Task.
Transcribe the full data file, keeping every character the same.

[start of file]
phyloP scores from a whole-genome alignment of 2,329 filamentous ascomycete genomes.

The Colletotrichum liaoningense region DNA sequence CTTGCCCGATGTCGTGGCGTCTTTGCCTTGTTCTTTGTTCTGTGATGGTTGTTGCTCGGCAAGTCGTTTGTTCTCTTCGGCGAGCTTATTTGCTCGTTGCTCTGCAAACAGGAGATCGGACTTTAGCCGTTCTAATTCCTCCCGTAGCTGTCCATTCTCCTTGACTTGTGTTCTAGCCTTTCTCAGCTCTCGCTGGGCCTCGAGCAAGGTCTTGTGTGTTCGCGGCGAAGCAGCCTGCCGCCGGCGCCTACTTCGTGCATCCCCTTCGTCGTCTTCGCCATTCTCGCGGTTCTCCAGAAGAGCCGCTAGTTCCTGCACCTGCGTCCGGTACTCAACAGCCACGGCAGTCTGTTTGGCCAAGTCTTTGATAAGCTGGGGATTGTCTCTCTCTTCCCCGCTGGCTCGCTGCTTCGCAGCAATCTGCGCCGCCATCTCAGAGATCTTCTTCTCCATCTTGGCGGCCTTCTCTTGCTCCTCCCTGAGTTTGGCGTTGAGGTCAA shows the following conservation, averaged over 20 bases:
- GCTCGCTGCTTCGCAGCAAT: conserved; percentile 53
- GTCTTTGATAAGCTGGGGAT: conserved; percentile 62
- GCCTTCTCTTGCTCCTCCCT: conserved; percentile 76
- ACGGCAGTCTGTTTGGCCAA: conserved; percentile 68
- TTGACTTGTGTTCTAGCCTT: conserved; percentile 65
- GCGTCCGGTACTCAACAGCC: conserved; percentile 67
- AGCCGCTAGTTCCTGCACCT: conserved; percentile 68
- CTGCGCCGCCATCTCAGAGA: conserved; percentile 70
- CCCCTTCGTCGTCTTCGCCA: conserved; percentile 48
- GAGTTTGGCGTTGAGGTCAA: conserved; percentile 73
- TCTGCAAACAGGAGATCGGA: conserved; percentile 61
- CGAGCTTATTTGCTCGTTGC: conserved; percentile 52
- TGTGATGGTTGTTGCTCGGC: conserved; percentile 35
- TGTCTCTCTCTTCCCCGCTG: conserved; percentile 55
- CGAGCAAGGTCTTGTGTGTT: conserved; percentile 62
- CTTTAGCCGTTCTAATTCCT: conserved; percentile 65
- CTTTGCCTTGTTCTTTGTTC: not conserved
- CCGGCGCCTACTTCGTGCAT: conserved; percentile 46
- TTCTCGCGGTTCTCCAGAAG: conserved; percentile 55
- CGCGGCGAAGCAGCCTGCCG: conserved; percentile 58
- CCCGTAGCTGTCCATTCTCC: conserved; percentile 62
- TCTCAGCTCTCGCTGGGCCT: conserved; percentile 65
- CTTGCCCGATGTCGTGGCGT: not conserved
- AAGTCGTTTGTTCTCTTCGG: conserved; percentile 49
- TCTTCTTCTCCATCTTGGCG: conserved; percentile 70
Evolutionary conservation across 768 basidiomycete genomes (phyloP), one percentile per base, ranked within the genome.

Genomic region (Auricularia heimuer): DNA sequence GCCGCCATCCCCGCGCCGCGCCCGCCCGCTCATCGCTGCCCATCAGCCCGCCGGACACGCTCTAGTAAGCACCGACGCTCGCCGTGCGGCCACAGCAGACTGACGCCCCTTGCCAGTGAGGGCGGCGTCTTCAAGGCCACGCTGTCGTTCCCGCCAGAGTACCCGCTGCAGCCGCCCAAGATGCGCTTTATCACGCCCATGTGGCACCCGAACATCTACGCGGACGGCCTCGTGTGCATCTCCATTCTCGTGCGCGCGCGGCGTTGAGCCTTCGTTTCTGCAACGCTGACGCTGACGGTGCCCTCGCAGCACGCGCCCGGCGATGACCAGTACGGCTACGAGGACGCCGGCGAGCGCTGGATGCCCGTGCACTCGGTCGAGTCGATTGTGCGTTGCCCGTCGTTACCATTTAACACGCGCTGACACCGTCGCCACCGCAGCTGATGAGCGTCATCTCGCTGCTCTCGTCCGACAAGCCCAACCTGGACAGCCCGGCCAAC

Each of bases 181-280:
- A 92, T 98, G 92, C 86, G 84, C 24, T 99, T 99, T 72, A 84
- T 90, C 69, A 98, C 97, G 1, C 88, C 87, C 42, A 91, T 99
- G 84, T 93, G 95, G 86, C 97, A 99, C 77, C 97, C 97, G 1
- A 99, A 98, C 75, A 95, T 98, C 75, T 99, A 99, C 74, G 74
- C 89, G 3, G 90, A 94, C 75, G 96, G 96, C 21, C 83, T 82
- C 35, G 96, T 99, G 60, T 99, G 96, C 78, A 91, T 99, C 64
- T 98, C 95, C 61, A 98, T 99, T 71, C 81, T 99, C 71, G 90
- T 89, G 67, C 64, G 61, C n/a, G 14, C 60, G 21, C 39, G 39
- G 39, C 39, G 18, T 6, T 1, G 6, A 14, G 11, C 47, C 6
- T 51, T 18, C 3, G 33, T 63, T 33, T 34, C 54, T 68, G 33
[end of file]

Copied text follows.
phyloP scores from a whole-genome alignment of 2,329 filamentous ascomycete genomes.

The Colletotrichum liaoningense region DNA sequence CTTGCCCGATGTCGTGGCGTCTTTGCCTTGTTCTTTGTTCTGTGATGGTTGTTGCTCGGCAAGTCGTTTGTTCTCTTCGGCGAGCTTATTTGCTCGTTGCTCTGCAAACAGGAGATCGGACTTTAGCCGTTCTAATTCCTCCCGTAGCTGTCCATTCTCCTTGACTTGTGTTCTAGCCTTTCTCAGCTCTCGCTGGGCCTCGAGCAAGGTCTTGTGTGTTCGCGGCGAAGCAGCCTGCCGCCGGCGCCTACTTCGTGCATCCCCTTCGTCGTCTTCGCCATTCTCGCGGTTCTCCAGAAGAGCCGCTAGTTCCTGCACCTGCGTCCGGTACTCAACAGCCACGGCAGTCTGTTTGGCCAAGTCTTTGATAAGCTGGGGATTGTCTCTCTCTTCCCCGCTGGCTCGCTGCTTCGCAGCAATCTGCGCCGCCATCTCAGAGATCTTCTTCTCCATCTTGGCGGCCTTCTCTTGCTCCTCCCTGAGTTTGGCGTTGAGGTCAA shows the following conservation, averaged over 20 bases:
- GCTCGCTGCTTCGCAGCAAT: conserved; percentile 53
- GTCTTTGATAAGCTGGGGAT: conserved; percentile 62
- GCCTTCTCTTGCTCCTCCCT: conserved; percentile 76
- ACGGCAGTCTGTTTGGCCAA: conserved; percentile 68
- TTGACTTGTGTTCTAGCCTT: conserved; percentile 65
- GCGTCCGGTACTCAACAGCC: conserved; percentile 67
- AGCCGCTAGTTCCTGCACCT: conserved; percentile 68
- CTGCGCCGCCATCTCAGAGA: conserved; percentile 70
- CCCCTTCGTCGTCTTCGCCA: conserved; percentile 48
- GAGTTTGGCGTTGAGGTCAA: conserved; percentile 73
- TCTGCAAACAGGAGATCGGA: conserved; percentile 61
- CGAGCTTATTTGCTCGTTGC: conserved; percentile 52
- TGTGATGGTTGTTGCTCGGC: conserved; percentile 35
- TGTCTCTCTCTTCCCCGCTG: conserved; percentile 55
- CGAGCAAGGTCTTGTGTGTT: conserved; percentile 62
- CTTTAGCCGTTCTAATTCCT: conserved; percentile 65
- CTTTGCCTTGTTCTTTGTTC: not conserved
- CCGGCGCCTACTTCGTGCAT: conserved; percentile 46
- TTCTCGCGGTTCTCCAGAAG: conserved; percentile 55
- CGCGGCGAAGCAGCCTGCCG: conserved; percentile 58
- CCCGTAGCTGTCCATTCTCC: conserved; percentile 62
- TCTCAGCTCTCGCTGGGCCT: conserved; percentile 65
- CTTGCCCGATGTCGTGGCGT: not conserved
- AAGTCGTTTGTTCTCTTCGG: conserved; percentile 49
- TCTTCTTCTCCATCTTGGCG: conserved; percentile 70
Evolutionary conservation across 768 basidiomycete genomes (phyloP), one percentile per base, ranked within the genome.

Genomic region (Auricularia heimuer): DNA sequence GCCGCCATCCCCGCGCCGCGCCCGCCCGCTCATCGCTGCCCATCAGCCCGCCGGACACGCTCTAGTAAGCACCGACGCTCGCCGTGCGGCCACAGCAGACTGACGCCCCTTGCCAGTGAGGGCGGCGTCTTCAAGGCCACGCTGTCGTTCCCGCCAGAGTACCCGCTGCAGCCGCCCAAGATGCGCTTTATCACGCCCATGTGGCACCCGAACATCTACGCGGACGGCCTCGTGTGCATCTCCATTCTCGTGCGCGCGCGGCGTTGAGCCTTCGTTTCTGCAACGCTGACGCTGACGGTGCCCTCGCAGCACGCGCCCGGCGATGACCAGTACGGCTACGAGGACGCCGGCGAGCGCTGGATGCCCGTGCACTCGGTCGAGTCGATTGTGCGTTGCCCGTCGTTACCATTTAACACGCGCTGACACCGTCGCCACCGCAGCTGATGAGCGTCATCTCGCTGCTCTCGTCCGACAAGCCCAACCTGGACAGCCCGGCCAAC

Each of bases 181-280:
- A 92, T 98, G 92, C 86, G 84, C 24, T 99, T 99, T 72, A 84
- T 90, C 69, A 98, C 97, G 1, C 88, C 87, C 42, A 91, T 99
- G 84, T 93, G 95, G 86, C 97, A 99, C 77, C 97, C 97, G 1
- A 99, A 98, C 75, A 95, T 98, C 75, T 99, A 99, C 74, G 74
- C 89, G 3, G 90, A 94, C 75, G 96, G 96, C 21, C 83, T 82
- C 35, G 96, T 99, G 60, T 99, G 96, C 78, A 91, T 99, C 64
- T 98, C 95, C 61, A 98, T 99, T 71, C 81, T 99, C 71, G 90
- T 89, G 67, C 64, G 61, C n/a, G 14, C 60, G 21, C 39, G 39
- G 39, C 39, G 18, T 6, T 1, G 6, A 14, G 11, C 47, C 6
- T 51, T 18, C 3, G 33, T 63, T 33, T 34, C 54, T 68, G 33